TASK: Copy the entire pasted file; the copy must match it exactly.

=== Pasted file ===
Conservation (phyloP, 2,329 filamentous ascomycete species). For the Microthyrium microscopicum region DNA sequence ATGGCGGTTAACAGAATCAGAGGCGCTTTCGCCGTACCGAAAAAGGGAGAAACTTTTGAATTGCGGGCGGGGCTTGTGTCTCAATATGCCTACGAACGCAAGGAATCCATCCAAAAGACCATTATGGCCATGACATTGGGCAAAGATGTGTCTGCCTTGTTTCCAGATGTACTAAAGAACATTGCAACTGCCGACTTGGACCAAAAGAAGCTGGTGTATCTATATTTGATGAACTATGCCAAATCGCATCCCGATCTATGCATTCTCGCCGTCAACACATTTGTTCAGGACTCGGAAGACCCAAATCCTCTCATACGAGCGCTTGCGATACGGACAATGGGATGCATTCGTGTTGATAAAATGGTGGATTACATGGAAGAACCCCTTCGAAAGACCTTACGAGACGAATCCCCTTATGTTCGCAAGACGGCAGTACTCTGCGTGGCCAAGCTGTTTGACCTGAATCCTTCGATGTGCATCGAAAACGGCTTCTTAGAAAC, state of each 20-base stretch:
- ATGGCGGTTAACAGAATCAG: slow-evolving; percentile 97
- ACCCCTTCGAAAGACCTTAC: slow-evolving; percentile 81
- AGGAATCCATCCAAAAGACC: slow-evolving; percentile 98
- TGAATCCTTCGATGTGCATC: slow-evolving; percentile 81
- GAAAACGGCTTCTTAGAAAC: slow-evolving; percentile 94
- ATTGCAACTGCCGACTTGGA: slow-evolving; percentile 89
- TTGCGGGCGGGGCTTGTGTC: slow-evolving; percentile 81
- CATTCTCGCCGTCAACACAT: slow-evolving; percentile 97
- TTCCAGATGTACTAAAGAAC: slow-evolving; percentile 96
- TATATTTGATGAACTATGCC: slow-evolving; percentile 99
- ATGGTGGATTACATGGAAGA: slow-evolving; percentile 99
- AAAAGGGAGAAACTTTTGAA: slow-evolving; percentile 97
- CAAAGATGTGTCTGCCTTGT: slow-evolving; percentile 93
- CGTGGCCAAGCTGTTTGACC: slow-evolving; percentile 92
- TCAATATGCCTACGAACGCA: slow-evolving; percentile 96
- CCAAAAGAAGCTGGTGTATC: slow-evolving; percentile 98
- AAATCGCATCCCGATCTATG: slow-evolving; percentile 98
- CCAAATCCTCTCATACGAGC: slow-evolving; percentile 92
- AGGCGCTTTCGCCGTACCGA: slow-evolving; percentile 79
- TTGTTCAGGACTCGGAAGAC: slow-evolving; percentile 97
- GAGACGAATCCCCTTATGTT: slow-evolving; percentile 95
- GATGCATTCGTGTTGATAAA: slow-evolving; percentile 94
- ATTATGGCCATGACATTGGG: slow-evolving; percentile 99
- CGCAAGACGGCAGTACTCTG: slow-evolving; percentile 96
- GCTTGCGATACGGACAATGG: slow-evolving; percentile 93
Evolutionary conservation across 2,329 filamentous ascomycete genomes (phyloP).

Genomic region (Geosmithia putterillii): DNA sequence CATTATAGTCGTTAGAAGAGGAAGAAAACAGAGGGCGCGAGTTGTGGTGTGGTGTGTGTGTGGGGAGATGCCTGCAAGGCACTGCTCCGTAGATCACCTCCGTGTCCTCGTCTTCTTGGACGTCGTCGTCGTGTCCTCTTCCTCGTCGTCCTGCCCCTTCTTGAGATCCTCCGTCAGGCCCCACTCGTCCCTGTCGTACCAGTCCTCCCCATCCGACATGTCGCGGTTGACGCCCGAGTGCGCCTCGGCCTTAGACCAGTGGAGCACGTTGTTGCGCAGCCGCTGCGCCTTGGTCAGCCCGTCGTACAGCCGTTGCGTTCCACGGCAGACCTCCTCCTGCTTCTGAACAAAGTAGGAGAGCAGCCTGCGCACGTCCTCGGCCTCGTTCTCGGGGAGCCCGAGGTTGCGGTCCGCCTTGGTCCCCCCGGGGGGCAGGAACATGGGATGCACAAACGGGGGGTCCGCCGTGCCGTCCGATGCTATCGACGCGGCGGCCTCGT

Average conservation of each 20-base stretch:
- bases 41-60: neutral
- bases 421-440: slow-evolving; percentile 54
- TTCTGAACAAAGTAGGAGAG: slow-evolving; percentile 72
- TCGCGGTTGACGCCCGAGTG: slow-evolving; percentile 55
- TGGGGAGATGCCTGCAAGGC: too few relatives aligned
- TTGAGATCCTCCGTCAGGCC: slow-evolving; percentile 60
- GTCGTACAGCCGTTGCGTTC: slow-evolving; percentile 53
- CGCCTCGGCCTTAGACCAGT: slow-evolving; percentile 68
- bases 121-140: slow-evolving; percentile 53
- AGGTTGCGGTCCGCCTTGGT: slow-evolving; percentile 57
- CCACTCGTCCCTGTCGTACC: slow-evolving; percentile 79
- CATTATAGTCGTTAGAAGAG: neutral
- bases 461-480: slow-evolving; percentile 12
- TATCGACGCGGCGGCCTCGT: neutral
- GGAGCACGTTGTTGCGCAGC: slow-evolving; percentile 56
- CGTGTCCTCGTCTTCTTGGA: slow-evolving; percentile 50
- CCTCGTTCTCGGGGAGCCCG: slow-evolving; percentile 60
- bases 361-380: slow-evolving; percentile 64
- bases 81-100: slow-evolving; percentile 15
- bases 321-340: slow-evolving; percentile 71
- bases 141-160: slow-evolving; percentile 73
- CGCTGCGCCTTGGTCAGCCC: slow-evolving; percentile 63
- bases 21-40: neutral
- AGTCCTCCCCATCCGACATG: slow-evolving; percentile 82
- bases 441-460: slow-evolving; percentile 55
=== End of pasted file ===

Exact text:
Conservation (phyloP, 2,329 filamentous ascomycete species). For the Microthyrium microscopicum region DNA sequence ATGGCGGTTAACAGAATCAGAGGCGCTTTCGCCGTACCGAAAAAGGGAGAAACTTTTGAATTGCGGGCGGGGCTTGTGTCTCAATATGCCTACGAACGCAAGGAATCCATCCAAAAGACCATTATGGCCATGACATTGGGCAAAGATGTGTCTGCCTTGTTTCCAGATGTACTAAAGAACATTGCAACTGCCGACTTGGACCAAAAGAAGCTGGTGTATCTATATTTGATGAACTATGCCAAATCGCATCCCGATCTATGCATTCTCGCCGTCAACACATTTGTTCAGGACTCGGAAGACCCAAATCCTCTCATACGAGCGCTTGCGATACGGACAATGGGATGCATTCGTGTTGATAAAATGGTGGATTACATGGAAGAACCCCTTCGAAAGACCTTACGAGACGAATCCCCTTATGTTCGCAAGACGGCAGTACTCTGCGTGGCCAAGCTGTTTGACCTGAATCCTTCGATGTGCATCGAAAACGGCTTCTTAGAAAC, state of each 20-base stretch:
- ATGGCGGTTAACAGAATCAG: slow-evolving; percentile 97
- ACCCCTTCGAAAGACCTTAC: slow-evolving; percentile 81
- AGGAATCCATCCAAAAGACC: slow-evolving; percentile 98
- TGAATCCTTCGATGTGCATC: slow-evolving; percentile 81
- GAAAACGGCTTCTTAGAAAC: slow-evolving; percentile 94
- ATTGCAACTGCCGACTTGGA: slow-evolving; percentile 89
- TTGCGGGCGGGGCTTGTGTC: slow-evolving; percentile 81
- CATTCTCGCCGTCAACACAT: slow-evolving; percentile 97
- TTCCAGATGTACTAAAGAAC: slow-evolving; percentile 96
- TATATTTGATGAACTATGCC: slow-evolving; percentile 99
- ATGGTGGATTACATGGAAGA: slow-evolving; percentile 99
- AAAAGGGAGAAACTTTTGAA: slow-evolving; percentile 97
- CAAAGATGTGTCTGCCTTGT: slow-evolving; percentile 93
- CGTGGCCAAGCTGTTTGACC: slow-evolving; percentile 92
- TCAATATGCCTACGAACGCA: slow-evolving; percentile 96
- CCAAAAGAAGCTGGTGTATC: slow-evolving; percentile 98
- AAATCGCATCCCGATCTATG: slow-evolving; percentile 98
- CCAAATCCTCTCATACGAGC: slow-evolving; percentile 92
- AGGCGCTTTCGCCGTACCGA: slow-evolving; percentile 79
- TTGTTCAGGACTCGGAAGAC: slow-evolving; percentile 97
- GAGACGAATCCCCTTATGTT: slow-evolving; percentile 95
- GATGCATTCGTGTTGATAAA: slow-evolving; percentile 94
- ATTATGGCCATGACATTGGG: slow-evolving; percentile 99
- CGCAAGACGGCAGTACTCTG: slow-evolving; percentile 96
- GCTTGCGATACGGACAATGG: slow-evolving; percentile 93
Evolutionary conservation across 2,329 filamentous ascomycete genomes (phyloP).

Genomic region (Geosmithia putterillii): DNA sequence CATTATAGTCGTTAGAAGAGGAAGAAAACAGAGGGCGCGAGTTGTGGTGTGGTGTGTGTGTGGGGAGATGCCTGCAAGGCACTGCTCCGTAGATCACCTCCGTGTCCTCGTCTTCTTGGACGTCGTCGTCGTGTCCTCTTCCTCGTCGTCCTGCCCCTTCTTGAGATCCTCCGTCAGGCCCCACTCGTCCCTGTCGTACCAGTCCTCCCCATCCGACATGTCGCGGTTGACGCCCGAGTGCGCCTCGGCCTTAGACCAGTGGAGCACGTTGTTGCGCAGCCGCTGCGCCTTGGTCAGCCCGTCGTACAGCCGTTGCGTTCCACGGCAGACCTCCTCCTGCTTCTGAACAAAGTAGGAGAGCAGCCTGCGCACGTCCTCGGCCTCGTTCTCGGGGAGCCCGAGGTTGCGGTCCGCCTTGGTCCCCCCGGGGGGCAGGAACATGGGATGCACAAACGGGGGGTCCGCCGTGCCGTCCGATGCTATCGACGCGGCGGCCTCGT

Average conservation of each 20-base stretch:
- bases 41-60: neutral
- bases 421-440: slow-evolving; percentile 54
- TTCTGAACAAAGTAGGAGAG: slow-evolving; percentile 72
- TCGCGGTTGACGCCCGAGTG: slow-evolving; percentile 55
- TGGGGAGATGCCTGCAAGGC: too few relatives aligned
- TTGAGATCCTCCGTCAGGCC: slow-evolving; percentile 60
- GTCGTACAGCCGTTGCGTTC: slow-evolving; percentile 53
- CGCCTCGGCCTTAGACCAGT: slow-evolving; percentile 68
- bases 121-140: slow-evolving; percentile 53
- AGGTTGCGGTCCGCCTTGGT: slow-evolving; percentile 57
- CCACTCGTCCCTGTCGTACC: slow-evolving; percentile 79
- CATTATAGTCGTTAGAAGAG: neutral
- bases 461-480: slow-evolving; percentile 12
- TATCGACGCGGCGGCCTCGT: neutral
- GGAGCACGTTGTTGCGCAGC: slow-evolving; percentile 56
- CGTGTCCTCGTCTTCTTGGA: slow-evolving; percentile 50
- CCTCGTTCTCGGGGAGCCCG: slow-evolving; percentile 60
- bases 361-380: slow-evolving; percentile 64
- bases 81-100: slow-evolving; percentile 15
- bases 321-340: slow-evolving; percentile 71
- bases 141-160: slow-evolving; percentile 73
- CGCTGCGCCTTGGTCAGCCC: slow-evolving; percentile 63
- bases 21-40: neutral
- AGTCCTCCCCATCCGACATG: slow-evolving; percentile 82
- bases 441-460: slow-evolving; percentile 55